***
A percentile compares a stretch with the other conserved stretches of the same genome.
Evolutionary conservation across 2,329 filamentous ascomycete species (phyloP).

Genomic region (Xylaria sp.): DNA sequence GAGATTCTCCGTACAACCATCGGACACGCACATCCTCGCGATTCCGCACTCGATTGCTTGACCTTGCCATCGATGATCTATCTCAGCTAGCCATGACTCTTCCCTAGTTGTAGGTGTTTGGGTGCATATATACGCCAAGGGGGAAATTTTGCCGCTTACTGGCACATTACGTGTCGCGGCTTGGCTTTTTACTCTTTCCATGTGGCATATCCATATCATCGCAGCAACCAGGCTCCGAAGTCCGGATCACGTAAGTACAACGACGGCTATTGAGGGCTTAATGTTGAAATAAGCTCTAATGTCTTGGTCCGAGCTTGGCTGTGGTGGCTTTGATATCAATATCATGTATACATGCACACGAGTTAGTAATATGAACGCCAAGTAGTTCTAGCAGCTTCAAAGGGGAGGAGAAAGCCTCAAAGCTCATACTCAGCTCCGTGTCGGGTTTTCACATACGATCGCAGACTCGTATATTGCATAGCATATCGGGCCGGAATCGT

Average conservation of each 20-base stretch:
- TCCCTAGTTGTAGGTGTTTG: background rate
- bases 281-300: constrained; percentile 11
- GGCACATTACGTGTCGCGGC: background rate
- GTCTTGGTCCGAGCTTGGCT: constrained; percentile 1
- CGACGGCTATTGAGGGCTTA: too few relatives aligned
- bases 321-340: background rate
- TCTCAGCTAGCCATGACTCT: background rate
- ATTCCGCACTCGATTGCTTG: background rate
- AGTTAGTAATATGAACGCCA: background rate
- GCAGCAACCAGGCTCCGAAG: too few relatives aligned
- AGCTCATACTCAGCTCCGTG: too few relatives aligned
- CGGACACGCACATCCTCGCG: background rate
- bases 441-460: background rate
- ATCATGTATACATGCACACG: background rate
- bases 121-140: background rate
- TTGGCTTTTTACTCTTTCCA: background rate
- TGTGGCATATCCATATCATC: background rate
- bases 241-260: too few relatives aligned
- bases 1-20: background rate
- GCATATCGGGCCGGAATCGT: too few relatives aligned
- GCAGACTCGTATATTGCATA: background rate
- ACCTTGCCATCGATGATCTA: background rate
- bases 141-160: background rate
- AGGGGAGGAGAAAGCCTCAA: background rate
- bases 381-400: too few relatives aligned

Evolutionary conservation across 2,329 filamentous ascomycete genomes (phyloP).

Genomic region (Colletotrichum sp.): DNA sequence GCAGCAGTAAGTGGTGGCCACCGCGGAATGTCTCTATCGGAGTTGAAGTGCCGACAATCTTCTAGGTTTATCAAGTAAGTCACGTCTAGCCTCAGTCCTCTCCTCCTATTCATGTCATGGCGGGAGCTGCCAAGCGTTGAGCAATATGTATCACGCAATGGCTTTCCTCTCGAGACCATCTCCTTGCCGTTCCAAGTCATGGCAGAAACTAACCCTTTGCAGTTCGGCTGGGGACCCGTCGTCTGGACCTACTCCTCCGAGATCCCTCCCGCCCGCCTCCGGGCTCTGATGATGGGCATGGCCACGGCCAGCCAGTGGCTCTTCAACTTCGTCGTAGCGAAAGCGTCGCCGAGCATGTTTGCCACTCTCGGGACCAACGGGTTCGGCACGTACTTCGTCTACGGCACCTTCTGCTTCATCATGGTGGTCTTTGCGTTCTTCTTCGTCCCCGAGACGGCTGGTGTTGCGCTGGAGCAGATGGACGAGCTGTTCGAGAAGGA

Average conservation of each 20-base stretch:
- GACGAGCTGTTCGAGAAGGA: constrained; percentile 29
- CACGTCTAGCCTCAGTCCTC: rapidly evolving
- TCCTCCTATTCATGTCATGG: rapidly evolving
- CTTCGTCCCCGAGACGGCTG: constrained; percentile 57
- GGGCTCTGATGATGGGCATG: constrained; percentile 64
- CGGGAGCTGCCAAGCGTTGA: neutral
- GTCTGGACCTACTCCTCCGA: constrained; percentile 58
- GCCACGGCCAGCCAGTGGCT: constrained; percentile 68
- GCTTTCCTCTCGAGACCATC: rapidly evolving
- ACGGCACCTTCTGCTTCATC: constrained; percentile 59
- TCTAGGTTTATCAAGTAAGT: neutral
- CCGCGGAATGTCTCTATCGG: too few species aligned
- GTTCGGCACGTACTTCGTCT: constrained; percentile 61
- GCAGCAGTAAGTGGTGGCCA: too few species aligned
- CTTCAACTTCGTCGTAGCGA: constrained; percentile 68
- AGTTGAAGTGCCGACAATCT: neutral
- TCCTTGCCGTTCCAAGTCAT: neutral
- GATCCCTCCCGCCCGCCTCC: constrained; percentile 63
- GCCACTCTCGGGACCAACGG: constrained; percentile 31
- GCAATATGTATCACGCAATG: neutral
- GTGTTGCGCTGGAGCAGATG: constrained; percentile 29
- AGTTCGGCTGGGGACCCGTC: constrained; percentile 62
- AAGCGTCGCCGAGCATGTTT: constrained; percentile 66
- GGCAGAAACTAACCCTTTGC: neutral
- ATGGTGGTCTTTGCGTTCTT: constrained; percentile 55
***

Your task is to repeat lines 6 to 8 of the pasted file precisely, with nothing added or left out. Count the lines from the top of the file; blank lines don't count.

- bases 281-300: constrained; percentile 11
- GGCACATTACGTGTCGCGGC: background rate
- GTCTTGGTCCGAGCTTGGCT: constrained; percentile 1